FedEx Truck
A Federal Express truck makes its way down a freeway in San Diego, California, Aug. 22, 2014. FedEx announced profits in its first quarter ending Aug. 31 were up 24 percent. Reuters/Mike Blake

FedEx Corp. (NYSE:FDX) on Wednesday called its first quarter ending Aug. 31 an “outstanding start” to its fiscal year, citing a 24 percent rise in profit to $606 million, up from $489 million in the same period last year. That translates into a 37 percent rise in earnings per share, to $2.10, thanks largely to a 13 percent jump in the company’s core U.S. ground-shipping business, profit margin improvements and lower pension obligations.

“Our profit improvement programs are progressing as planned, and we continue to expect strong earnings growth this year,” Alan Graf, the company’s chief financial officer, said in the statement.

The Memphis, Tennessee, company is benefitting from more online commerce, but its share price is also buoyed by the company’s aggressive share-buyback program that's funded by borrowing. The buyback benefits investors and company executives who receive stock-based compensation. FedEx profits also have come in part from cutting employee benefits costs. Meanwhile, the country's No. 2 package deliverer says its U.S. prices will go up in January.

The company beat analysts’ per-share earnings forecast by 14 cents, an earnings jump that came wholly from recalling $791 million worth of FedEx shares in the quarter.

“Share repurchases benefited earnings in the quarter by $0.15 per diluted share," the company said in its regulatory earnings statement. The unexpected EPS jump sent FedEx's stock price up nearly 4 percent in Wednesday-morning trading in New York, to $160.94, a 52-week high. FedEx stock has gained over 44 percent in the past 12 months.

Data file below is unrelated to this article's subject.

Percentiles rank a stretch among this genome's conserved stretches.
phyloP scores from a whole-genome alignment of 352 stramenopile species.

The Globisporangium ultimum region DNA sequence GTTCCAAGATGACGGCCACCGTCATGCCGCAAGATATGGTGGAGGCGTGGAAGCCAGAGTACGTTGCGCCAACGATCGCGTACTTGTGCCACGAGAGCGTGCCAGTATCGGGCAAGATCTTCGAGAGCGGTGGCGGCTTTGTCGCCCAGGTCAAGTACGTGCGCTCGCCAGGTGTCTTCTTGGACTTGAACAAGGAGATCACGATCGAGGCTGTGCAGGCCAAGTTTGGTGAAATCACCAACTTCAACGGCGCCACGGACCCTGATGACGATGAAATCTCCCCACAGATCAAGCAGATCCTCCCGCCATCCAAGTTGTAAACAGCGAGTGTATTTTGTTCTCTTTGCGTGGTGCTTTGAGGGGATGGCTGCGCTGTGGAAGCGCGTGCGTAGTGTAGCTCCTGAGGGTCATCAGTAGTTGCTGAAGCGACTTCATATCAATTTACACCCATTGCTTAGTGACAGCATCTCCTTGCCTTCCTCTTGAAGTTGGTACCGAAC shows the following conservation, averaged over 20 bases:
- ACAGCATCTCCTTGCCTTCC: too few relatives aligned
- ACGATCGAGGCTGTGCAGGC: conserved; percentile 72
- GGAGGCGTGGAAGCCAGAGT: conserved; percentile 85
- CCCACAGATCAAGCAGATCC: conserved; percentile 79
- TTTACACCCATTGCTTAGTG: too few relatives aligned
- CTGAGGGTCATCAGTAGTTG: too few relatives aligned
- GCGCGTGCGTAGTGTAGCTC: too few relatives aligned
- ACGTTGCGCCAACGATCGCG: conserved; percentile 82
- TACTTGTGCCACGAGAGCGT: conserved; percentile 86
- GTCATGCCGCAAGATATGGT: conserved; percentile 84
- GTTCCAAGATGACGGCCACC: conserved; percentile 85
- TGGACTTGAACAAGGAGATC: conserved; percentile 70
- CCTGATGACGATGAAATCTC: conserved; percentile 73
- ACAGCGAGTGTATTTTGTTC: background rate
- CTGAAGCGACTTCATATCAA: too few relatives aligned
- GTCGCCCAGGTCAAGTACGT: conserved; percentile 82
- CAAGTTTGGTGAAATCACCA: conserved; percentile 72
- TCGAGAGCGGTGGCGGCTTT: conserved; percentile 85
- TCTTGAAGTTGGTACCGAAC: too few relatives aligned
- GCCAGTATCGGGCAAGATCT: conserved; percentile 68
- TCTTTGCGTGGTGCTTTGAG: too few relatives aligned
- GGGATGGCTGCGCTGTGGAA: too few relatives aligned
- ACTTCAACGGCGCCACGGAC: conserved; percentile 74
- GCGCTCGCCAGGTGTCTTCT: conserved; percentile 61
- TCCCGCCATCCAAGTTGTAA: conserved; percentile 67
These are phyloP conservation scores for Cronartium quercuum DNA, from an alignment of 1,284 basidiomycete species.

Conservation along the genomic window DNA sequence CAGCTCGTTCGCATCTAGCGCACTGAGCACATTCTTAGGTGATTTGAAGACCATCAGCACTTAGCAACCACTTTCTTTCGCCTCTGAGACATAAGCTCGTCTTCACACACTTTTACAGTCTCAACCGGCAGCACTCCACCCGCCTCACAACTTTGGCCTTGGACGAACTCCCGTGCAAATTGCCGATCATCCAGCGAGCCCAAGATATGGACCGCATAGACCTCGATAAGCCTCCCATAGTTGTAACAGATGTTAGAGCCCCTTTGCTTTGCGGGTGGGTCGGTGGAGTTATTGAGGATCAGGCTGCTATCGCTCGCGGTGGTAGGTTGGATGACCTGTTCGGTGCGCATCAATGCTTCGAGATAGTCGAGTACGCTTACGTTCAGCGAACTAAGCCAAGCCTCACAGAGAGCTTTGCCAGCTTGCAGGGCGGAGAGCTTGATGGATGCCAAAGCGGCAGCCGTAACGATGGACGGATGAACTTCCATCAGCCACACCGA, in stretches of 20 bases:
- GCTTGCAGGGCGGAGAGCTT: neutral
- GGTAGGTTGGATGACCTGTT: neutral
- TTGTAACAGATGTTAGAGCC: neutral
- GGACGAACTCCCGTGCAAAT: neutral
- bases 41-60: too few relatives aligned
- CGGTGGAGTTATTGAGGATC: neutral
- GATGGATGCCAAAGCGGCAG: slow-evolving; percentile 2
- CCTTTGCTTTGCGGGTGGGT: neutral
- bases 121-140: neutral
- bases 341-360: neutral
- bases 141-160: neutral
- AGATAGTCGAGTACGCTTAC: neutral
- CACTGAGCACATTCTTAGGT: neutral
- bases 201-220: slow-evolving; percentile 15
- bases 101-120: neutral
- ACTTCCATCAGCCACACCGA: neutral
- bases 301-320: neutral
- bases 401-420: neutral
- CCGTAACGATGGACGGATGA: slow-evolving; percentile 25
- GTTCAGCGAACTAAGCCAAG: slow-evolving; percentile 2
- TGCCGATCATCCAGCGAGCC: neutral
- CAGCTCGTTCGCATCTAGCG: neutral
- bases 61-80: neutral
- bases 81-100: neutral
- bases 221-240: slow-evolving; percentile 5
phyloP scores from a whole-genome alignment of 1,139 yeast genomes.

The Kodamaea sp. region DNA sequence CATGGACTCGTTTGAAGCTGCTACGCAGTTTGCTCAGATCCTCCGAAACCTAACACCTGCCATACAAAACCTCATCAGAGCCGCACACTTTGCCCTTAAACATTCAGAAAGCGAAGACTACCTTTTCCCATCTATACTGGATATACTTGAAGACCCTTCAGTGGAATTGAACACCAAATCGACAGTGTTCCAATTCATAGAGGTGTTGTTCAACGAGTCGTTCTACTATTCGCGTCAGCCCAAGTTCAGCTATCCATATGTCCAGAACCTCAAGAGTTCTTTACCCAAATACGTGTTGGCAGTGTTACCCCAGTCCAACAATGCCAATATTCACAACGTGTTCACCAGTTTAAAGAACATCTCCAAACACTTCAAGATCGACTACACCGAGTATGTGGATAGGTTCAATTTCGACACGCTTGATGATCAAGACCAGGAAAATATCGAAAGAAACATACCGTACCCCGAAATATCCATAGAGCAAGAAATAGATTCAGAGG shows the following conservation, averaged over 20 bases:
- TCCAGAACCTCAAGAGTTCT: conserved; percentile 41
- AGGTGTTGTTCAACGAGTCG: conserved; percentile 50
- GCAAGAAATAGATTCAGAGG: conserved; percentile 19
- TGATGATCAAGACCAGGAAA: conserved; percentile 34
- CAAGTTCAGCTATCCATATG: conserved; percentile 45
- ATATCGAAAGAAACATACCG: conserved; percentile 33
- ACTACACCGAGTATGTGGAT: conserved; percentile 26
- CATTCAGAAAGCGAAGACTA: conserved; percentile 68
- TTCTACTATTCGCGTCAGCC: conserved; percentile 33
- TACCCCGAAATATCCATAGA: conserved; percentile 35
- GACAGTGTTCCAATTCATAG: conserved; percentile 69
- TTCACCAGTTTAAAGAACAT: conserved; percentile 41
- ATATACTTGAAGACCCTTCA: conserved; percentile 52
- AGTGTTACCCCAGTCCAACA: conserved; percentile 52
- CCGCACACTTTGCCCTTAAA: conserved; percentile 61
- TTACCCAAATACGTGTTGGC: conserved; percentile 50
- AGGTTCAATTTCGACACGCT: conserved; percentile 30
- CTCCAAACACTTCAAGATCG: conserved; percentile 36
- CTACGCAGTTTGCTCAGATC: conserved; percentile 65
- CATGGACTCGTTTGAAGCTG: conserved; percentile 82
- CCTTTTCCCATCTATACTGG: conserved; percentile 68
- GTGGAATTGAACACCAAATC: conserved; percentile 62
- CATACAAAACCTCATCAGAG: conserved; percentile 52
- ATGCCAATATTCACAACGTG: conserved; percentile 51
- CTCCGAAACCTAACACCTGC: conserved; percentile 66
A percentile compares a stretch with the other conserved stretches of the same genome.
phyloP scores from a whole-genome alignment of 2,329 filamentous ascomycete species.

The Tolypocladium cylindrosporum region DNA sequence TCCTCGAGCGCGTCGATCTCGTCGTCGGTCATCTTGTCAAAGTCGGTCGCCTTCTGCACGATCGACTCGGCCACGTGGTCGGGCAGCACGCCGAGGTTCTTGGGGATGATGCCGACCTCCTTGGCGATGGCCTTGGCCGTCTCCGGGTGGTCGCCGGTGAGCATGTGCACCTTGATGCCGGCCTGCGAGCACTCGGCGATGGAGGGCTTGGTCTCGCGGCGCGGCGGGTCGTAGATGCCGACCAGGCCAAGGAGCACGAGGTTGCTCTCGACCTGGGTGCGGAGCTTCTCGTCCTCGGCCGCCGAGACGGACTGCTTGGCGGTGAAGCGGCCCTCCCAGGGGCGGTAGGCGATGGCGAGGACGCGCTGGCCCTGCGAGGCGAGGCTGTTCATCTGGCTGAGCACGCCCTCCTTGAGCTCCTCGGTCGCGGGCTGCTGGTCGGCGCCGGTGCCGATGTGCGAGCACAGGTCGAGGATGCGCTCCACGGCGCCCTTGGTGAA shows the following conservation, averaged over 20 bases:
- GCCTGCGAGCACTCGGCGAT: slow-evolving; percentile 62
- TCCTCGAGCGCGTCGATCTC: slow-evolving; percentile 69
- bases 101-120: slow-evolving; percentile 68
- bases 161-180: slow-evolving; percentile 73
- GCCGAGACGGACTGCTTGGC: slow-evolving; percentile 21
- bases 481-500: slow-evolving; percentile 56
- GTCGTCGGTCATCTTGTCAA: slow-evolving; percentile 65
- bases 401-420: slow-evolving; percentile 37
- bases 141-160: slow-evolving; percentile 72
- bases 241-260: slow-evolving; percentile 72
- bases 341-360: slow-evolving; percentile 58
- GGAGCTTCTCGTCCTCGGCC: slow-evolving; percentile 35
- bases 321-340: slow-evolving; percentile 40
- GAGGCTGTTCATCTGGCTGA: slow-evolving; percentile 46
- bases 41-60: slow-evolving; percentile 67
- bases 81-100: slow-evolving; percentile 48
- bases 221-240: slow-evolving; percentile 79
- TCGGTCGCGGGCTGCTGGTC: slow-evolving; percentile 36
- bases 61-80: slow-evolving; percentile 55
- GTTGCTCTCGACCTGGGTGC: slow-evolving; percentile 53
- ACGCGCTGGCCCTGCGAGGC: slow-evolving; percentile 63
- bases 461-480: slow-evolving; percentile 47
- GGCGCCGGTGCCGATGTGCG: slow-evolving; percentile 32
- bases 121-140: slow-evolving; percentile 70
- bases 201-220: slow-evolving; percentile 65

Buybacks raise the price of the company’s stock by lowering the number of available shares. This is good for investors who see a boost in value of the stock they own. It also benefits company officials who receive as part of their salary company shares they can sell, usually at a later date. To encourage investors to hold on to the stock, FedEx also recently increased its quarterly dividend payment by a nickel, to 20 cents per share. Dividends are regular cash payments to shareholders.

The buyback deal was announced last year weeks before activist investor Daniel Loeb’s Third Point LLC disclosed a 2-million-share stake in the company. Business magnate George Soros and hedge fund manager John Paulson followed with similar announcements, Bloomberg reported at the time. Analysts have said the involvement of such high-profile investors may have played a role in FedEx’s borrowing money to boost its stock value.

Meanwhile, FedEx has lowered the cost of its pension, postretirement, health care and other employee benefits by 13 percent compared to the same quarter last year, to $3.3 billion. Earlier this year the 9th Circuit Court of Appeals in San Francisco ruled against FedEx by saying the company misclassified 2,300 drivers as independent contractors, which are ineligible for company benefits.

FedEx also announced it would be raising shipping rates from Jan. 5, 2015, by an average of 4.9 percent for North American-based services.